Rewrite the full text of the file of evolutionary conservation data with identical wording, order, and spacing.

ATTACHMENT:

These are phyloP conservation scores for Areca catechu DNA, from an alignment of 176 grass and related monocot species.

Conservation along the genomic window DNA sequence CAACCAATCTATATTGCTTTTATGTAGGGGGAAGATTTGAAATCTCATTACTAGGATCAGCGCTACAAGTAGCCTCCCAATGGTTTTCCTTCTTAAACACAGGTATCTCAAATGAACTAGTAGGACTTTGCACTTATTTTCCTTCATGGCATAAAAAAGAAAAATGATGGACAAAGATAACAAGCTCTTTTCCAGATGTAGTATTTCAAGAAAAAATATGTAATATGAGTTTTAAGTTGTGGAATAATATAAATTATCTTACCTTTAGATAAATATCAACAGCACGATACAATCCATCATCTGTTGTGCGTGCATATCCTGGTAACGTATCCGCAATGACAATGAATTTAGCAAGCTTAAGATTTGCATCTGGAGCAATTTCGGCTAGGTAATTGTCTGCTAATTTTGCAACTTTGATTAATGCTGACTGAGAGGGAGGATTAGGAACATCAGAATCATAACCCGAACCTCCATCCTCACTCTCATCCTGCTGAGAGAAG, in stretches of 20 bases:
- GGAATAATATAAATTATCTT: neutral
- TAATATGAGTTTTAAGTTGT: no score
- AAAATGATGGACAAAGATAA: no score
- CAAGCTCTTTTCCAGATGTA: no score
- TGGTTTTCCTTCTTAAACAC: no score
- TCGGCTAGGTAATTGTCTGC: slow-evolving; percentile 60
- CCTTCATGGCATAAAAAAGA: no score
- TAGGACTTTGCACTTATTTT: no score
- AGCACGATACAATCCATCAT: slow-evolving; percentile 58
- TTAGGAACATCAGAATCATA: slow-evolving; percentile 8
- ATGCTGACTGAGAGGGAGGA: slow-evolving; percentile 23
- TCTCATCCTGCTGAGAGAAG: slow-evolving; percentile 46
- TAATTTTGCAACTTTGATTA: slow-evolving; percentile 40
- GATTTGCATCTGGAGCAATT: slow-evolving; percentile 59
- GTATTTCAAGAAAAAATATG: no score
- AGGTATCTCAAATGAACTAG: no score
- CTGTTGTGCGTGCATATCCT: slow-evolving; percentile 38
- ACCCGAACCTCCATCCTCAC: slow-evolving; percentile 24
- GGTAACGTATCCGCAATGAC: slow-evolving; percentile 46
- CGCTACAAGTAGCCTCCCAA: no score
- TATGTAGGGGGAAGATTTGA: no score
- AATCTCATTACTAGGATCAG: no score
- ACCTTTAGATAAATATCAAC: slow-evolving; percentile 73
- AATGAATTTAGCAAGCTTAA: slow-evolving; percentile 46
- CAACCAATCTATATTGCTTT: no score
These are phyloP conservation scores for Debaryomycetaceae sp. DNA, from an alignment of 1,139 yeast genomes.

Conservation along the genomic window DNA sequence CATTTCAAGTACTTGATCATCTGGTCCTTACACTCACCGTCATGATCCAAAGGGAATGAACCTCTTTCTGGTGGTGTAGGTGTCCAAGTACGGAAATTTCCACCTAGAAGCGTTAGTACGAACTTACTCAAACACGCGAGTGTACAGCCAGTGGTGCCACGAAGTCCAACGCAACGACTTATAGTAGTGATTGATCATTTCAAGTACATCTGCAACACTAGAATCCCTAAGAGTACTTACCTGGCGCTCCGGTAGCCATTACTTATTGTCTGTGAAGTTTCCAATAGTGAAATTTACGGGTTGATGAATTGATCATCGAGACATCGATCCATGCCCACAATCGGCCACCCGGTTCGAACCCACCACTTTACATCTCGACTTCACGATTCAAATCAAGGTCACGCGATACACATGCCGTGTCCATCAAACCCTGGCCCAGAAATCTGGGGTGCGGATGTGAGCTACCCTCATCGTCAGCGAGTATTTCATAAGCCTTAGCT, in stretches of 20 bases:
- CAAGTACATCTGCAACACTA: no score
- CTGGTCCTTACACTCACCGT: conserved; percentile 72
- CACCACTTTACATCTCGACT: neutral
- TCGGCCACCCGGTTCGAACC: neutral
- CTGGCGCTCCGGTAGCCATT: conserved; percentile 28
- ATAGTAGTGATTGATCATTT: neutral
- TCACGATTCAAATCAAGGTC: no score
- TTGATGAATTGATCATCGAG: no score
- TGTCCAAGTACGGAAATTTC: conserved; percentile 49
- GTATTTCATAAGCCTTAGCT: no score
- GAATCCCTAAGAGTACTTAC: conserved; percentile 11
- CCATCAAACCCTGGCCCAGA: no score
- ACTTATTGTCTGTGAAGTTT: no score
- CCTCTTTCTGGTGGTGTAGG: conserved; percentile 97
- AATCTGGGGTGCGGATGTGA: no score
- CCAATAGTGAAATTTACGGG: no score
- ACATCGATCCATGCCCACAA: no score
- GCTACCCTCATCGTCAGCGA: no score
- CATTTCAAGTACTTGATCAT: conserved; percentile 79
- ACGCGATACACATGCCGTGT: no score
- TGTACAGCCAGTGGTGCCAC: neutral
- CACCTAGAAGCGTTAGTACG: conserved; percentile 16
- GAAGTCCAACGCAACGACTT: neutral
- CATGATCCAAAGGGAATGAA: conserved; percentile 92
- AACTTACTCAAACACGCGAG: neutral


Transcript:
These are phyloP conservation scores for Areca catechu DNA, from an alignment of 176 grass and related monocot species.

Conservation along the genomic window DNA sequence CAACCAATCTATATTGCTTTTATGTAGGGGGAAGATTTGAAATCTCATTACTAGGATCAGCGCTACAAGTAGCCTCCCAATGGTTTTCCTTCTTAAACACAGGTATCTCAAATGAACTAGTAGGACTTTGCACTTATTTTCCTTCATGGCATAAAAAAGAAAAATGATGGACAAAGATAACAAGCTCTTTTCCAGATGTAGTATTTCAAGAAAAAATATGTAATATGAGTTTTAAGTTGTGGAATAATATAAATTATCTTACCTTTAGATAAATATCAACAGCACGATACAATCCATCATCTGTTGTGCGTGCATATCCTGGTAACGTATCCGCAATGACAATGAATTTAGCAAGCTTAAGATTTGCATCTGGAGCAATTTCGGCTAGGTAATTGTCTGCTAATTTTGCAACTTTGATTAATGCTGACTGAGAGGGAGGATTAGGAACATCAGAATCATAACCCGAACCTCCATCCTCACTCTCATCCTGCTGAGAGAAG, in stretches of 20 bases:
- GGAATAATATAAATTATCTT: neutral
- TAATATGAGTTTTAAGTTGT: no score
- AAAATGATGGACAAAGATAA: no score
- CAAGCTCTTTTCCAGATGTA: no score
- TGGTTTTCCTTCTTAAACAC: no score
- TCGGCTAGGTAATTGTCTGC: slow-evolving; percentile 60
- CCTTCATGGCATAAAAAAGA: no score
- TAGGACTTTGCACTTATTTT: no score
- AGCACGATACAATCCATCAT: slow-evolving; percentile 58
- TTAGGAACATCAGAATCATA: slow-evolving; percentile 8
- ATGCTGACTGAGAGGGAGGA: slow-evolving; percentile 23
- TCTCATCCTGCTGAGAGAAG: slow-evolving; percentile 46
- TAATTTTGCAACTTTGATTA: slow-evolving; percentile 40
- GATTTGCATCTGGAGCAATT: slow-evolving; percentile 59
- GTATTTCAAGAAAAAATATG: no score
- AGGTATCTCAAATGAACTAG: no score
- CTGTTGTGCGTGCATATCCT: slow-evolving; percentile 38
- ACCCGAACCTCCATCCTCAC: slow-evolving; percentile 24
- GGTAACGTATCCGCAATGAC: slow-evolving; percentile 46
- CGCTACAAGTAGCCTCCCAA: no score
- TATGTAGGGGGAAGATTTGA: no score
- AATCTCATTACTAGGATCAG: no score
- ACCTTTAGATAAATATCAAC: slow-evolving; percentile 73
- AATGAATTTAGCAAGCTTAA: slow-evolving; percentile 46
- CAACCAATCTATATTGCTTT: no score
These are phyloP conservation scores for Debaryomycetaceae sp. DNA, from an alignment of 1,139 yeast genomes.

Conservation along the genomic window DNA sequence CATTTCAAGTACTTGATCATCTGGTCCTTACACTCACCGTCATGATCCAAAGGGAATGAACCTCTTTCTGGTGGTGTAGGTGTCCAAGTACGGAAATTTCCACCTAGAAGCGTTAGTACGAACTTACTCAAACACGCGAGTGTACAGCCAGTGGTGCCACGAAGTCCAACGCAACGACTTATAGTAGTGATTGATCATTTCAAGTACATCTGCAACACTAGAATCCCTAAGAGTACTTACCTGGCGCTCCGGTAGCCATTACTTATTGTCTGTGAAGTTTCCAATAGTGAAATTTACGGGTTGATGAATTGATCATCGAGACATCGATCCATGCCCACAATCGGCCACCCGGTTCGAACCCACCACTTTACATCTCGACTTCACGATTCAAATCAAGGTCACGCGATACACATGCCGTGTCCATCAAACCCTGGCCCAGAAATCTGGGGTGCGGATGTGAGCTACCCTCATCGTCAGCGAGTATTTCATAAGCCTTAGCT, in stretches of 20 bases:
- CAAGTACATCTGCAACACTA: no score
- CTGGTCCTTACACTCACCGT: conserved; percentile 72
- CACCACTTTACATCTCGACT: neutral
- TCGGCCACCCGGTTCGAACC: neutral
- CTGGCGCTCCGGTAGCCATT: conserved; percentile 28
- ATAGTAGTGATTGATCATTT: neutral
- TCACGATTCAAATCAAGGTC: no score
- TTGATGAATTGATCATCGAG: no score
- TGTCCAAGTACGGAAATTTC: conserved; percentile 49
- GTATTTCATAAGCCTTAGCT: no score
- GAATCCCTAAGAGTACTTAC: conserved; percentile 11
- CCATCAAACCCTGGCCCAGA: no score
- ACTTATTGTCTGTGAAGTTT: no score
- CCTCTTTCTGGTGGTGTAGG: conserved; percentile 97
- AATCTGGGGTGCGGATGTGA: no score
- CCAATAGTGAAATTTACGGG: no score
- ACATCGATCCATGCCCACAA: no score
- GCTACCCTCATCGTCAGCGA: no score
- CATTTCAAGTACTTGATCAT: conserved; percentile 79
- ACGCGATACACATGCCGTGT: no score
- TGTACAGCCAGTGGTGCCAC: neutral
- CACCTAGAAGCGTTAGTACG: conserved; percentile 16
- GAAGTCCAACGCAACGACTT: neutral
- CATGATCCAAAGGGAATGAA: conserved; percentile 92
- AACTTACTCAAACACGCGAG: neutral